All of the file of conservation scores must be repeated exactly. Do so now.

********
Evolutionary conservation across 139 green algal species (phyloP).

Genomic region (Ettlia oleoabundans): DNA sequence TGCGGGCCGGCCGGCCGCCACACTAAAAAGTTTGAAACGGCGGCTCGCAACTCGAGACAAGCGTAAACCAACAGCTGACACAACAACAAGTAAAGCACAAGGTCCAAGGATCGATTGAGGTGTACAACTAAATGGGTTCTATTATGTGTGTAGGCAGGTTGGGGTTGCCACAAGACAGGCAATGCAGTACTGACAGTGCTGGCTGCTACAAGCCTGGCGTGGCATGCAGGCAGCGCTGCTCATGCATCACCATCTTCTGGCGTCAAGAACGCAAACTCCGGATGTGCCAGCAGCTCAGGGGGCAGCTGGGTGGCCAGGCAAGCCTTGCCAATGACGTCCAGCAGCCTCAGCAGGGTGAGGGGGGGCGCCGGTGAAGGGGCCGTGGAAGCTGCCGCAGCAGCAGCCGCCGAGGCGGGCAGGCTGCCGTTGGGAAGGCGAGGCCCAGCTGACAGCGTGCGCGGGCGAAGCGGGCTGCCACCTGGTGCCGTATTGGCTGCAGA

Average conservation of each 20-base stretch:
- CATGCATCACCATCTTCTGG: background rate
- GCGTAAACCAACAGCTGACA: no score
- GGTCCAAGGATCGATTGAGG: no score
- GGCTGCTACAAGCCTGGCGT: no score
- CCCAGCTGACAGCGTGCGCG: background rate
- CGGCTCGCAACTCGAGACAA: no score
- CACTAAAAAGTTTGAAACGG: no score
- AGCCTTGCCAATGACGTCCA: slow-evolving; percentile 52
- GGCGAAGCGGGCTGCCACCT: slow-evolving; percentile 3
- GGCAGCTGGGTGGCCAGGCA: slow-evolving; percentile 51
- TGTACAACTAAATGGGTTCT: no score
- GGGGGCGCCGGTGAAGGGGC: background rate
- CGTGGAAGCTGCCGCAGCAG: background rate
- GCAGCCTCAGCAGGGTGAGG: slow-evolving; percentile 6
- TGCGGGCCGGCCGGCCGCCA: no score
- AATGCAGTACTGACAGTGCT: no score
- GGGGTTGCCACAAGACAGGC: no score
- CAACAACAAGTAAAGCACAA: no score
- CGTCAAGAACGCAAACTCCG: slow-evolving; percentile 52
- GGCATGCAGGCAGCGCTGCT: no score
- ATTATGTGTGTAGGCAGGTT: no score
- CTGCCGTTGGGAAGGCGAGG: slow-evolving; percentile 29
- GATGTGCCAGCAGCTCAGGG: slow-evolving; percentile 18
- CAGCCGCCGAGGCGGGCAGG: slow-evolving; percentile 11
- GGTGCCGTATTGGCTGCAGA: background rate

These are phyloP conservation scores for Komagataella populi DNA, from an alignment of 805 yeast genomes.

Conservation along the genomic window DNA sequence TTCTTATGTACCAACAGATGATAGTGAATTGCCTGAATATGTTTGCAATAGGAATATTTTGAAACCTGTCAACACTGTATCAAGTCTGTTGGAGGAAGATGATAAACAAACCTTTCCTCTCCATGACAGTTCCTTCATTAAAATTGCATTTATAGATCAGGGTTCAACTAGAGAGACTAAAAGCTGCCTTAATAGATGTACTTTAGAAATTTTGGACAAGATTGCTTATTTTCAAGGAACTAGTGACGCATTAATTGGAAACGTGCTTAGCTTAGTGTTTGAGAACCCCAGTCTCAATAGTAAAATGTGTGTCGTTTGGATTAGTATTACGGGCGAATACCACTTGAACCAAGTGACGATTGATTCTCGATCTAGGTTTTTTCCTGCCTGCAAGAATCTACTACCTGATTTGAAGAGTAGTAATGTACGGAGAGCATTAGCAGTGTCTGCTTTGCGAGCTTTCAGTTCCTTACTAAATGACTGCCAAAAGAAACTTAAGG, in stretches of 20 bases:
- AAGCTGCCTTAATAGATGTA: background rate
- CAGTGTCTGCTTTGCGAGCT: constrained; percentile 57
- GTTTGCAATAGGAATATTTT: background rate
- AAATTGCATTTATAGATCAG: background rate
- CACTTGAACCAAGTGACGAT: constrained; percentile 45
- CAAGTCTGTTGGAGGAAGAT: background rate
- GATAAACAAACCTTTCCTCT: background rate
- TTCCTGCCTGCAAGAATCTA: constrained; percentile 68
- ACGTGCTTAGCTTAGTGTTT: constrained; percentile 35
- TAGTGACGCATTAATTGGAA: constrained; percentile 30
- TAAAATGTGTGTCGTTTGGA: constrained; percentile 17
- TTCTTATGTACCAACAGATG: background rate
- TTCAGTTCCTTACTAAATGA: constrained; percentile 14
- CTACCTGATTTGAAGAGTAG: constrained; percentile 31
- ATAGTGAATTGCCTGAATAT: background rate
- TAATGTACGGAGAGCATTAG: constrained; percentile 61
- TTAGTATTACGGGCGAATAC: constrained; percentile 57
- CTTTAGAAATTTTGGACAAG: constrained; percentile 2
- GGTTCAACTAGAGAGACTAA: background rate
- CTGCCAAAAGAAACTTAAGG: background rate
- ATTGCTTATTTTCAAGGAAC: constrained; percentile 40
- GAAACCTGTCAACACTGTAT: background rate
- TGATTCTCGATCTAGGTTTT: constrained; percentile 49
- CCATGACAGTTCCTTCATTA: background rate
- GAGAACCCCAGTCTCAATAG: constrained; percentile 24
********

Evolutionary conservation across 139 green algal species (phyloP).

Genomic region (Ettlia oleoabundans): DNA sequence TGCGGGCCGGCCGGCCGCCACACTAAAAAGTTTGAAACGGCGGCTCGCAACTCGAGACAAGCGTAAACCAACAGCTGACACAACAACAAGTAAAGCACAAGGTCCAAGGATCGATTGAGGTGTACAACTAAATGGGTTCTATTATGTGTGTAGGCAGGTTGGGGTTGCCACAAGACAGGCAATGCAGTACTGACAGTGCTGGCTGCTACAAGCCTGGCGTGGCATGCAGGCAGCGCTGCTCATGCATCACCATCTTCTGGCGTCAAGAACGCAAACTCCGGATGTGCCAGCAGCTCAGGGGGCAGCTGGGTGGCCAGGCAAGCCTTGCCAATGACGTCCAGCAGCCTCAGCAGGGTGAGGGGGGGCGCCGGTGAAGGGGCCGTGGAAGCTGCCGCAGCAGCAGCCGCCGAGGCGGGCAGGCTGCCGTTGGGAAGGCGAGGCCCAGCTGACAGCGTGCGCGGGCGAAGCGGGCTGCCACCTGGTGCCGTATTGGCTGCAGA

Average conservation of each 20-base stretch:
- CATGCATCACCATCTTCTGG: background rate
- GCGTAAACCAACAGCTGACA: no score
- GGTCCAAGGATCGATTGAGG: no score
- GGCTGCTACAAGCCTGGCGT: no score
- CCCAGCTGACAGCGTGCGCG: background rate
- CGGCTCGCAACTCGAGACAA: no score
- CACTAAAAAGTTTGAAACGG: no score
- AGCCTTGCCAATGACGTCCA: slow-evolving; percentile 52
- GGCGAAGCGGGCTGCCACCT: slow-evolving; percentile 3
- GGCAGCTGGGTGGCCAGGCA: slow-evolving; percentile 51
- TGTACAACTAAATGGGTTCT: no score
- GGGGGCGCCGGTGAAGGGGC: background rate
- CGTGGAAGCTGCCGCAGCAG: background rate
- GCAGCCTCAGCAGGGTGAGG: slow-evolving; percentile 6
- TGCGGGCCGGCCGGCCGCCA: no score
- AATGCAGTACTGACAGTGCT: no score
- GGGGTTGCCACAAGACAGGC: no score
- CAACAACAAGTAAAGCACAA: no score
- CGTCAAGAACGCAAACTCCG: slow-evolving; percentile 52
- GGCATGCAGGCAGCGCTGCT: no score
- ATTATGTGTGTAGGCAGGTT: no score
- CTGCCGTTGGGAAGGCGAGG: slow-evolving; percentile 29
- GATGTGCCAGCAGCTCAGGG: slow-evolving; percentile 18
- CAGCCGCCGAGGCGGGCAGG: slow-evolving; percentile 11
- GGTGCCGTATTGGCTGCAGA: background rate

These are phyloP conservation scores for Komagataella populi DNA, from an alignment of 805 yeast genomes.

Conservation along the genomic window DNA sequence TTCTTATGTACCAACAGATGATAGTGAATTGCCTGAATATGTTTGCAATAGGAATATTTTGAAACCTGTCAACACTGTATCAAGTCTGTTGGAGGAAGATGATAAACAAACCTTTCCTCTCCATGACAGTTCCTTCATTAAAATTGCATTTATAGATCAGGGTTCAACTAGAGAGACTAAAAGCTGCCTTAATAGATGTACTTTAGAAATTTTGGACAAGATTGCTTATTTTCAAGGAACTAGTGACGCATTAATTGGAAACGTGCTTAGCTTAGTGTTTGAGAACCCCAGTCTCAATAGTAAAATGTGTGTCGTTTGGATTAGTATTACGGGCGAATACCACTTGAACCAAGTGACGATTGATTCTCGATCTAGGTTTTTTCCTGCCTGCAAGAATCTACTACCTGATTTGAAGAGTAGTAATGTACGGAGAGCATTAGCAGTGTCTGCTTTGCGAGCTTTCAGTTCCTTACTAAATGACTGCCAAAAGAAACTTAAGG, in stretches of 20 bases:
- AAGCTGCCTTAATAGATGTA: background rate
- CAGTGTCTGCTTTGCGAGCT: constrained; percentile 57
- GTTTGCAATAGGAATATTTT: background rate
- AAATTGCATTTATAGATCAG: background rate
- CACTTGAACCAAGTGACGAT: constrained; percentile 45
- CAAGTCTGTTGGAGGAAGAT: background rate
- GATAAACAAACCTTTCCTCT: background rate
- TTCCTGCCTGCAAGAATCTA: constrained; percentile 68
- ACGTGCTTAGCTTAGTGTTT: constrained; percentile 35
- TAGTGACGCATTAATTGGAA: constrained; percentile 30
- TAAAATGTGTGTCGTTTGGA: constrained; percentile 17
- TTCTTATGTACCAACAGATG: background rate
- TTCAGTTCCTTACTAAATGA: constrained; percentile 14
- CTACCTGATTTGAAGAGTAG: constrained; percentile 31
- ATAGTGAATTGCCTGAATAT: background rate
- TAATGTACGGAGAGCATTAG: constrained; percentile 61
- TTAGTATTACGGGCGAATAC: constrained; percentile 57
- CTTTAGAAATTTTGGACAAG: constrained; percentile 2
- GGTTCAACTAGAGAGACTAA: background rate
- CTGCCAAAAGAAACTTAAGG: background rate
- ATTGCTTATTTTCAAGGAAC: constrained; percentile 40
- GAAACCTGTCAACACTGTAT: background rate
- TGATTCTCGATCTAGGTTTT: constrained; percentile 49
- CCATGACAGTTCCTTCATTA: background rate
- GAGAACCCCAGTCTCAATAG: constrained; percentile 24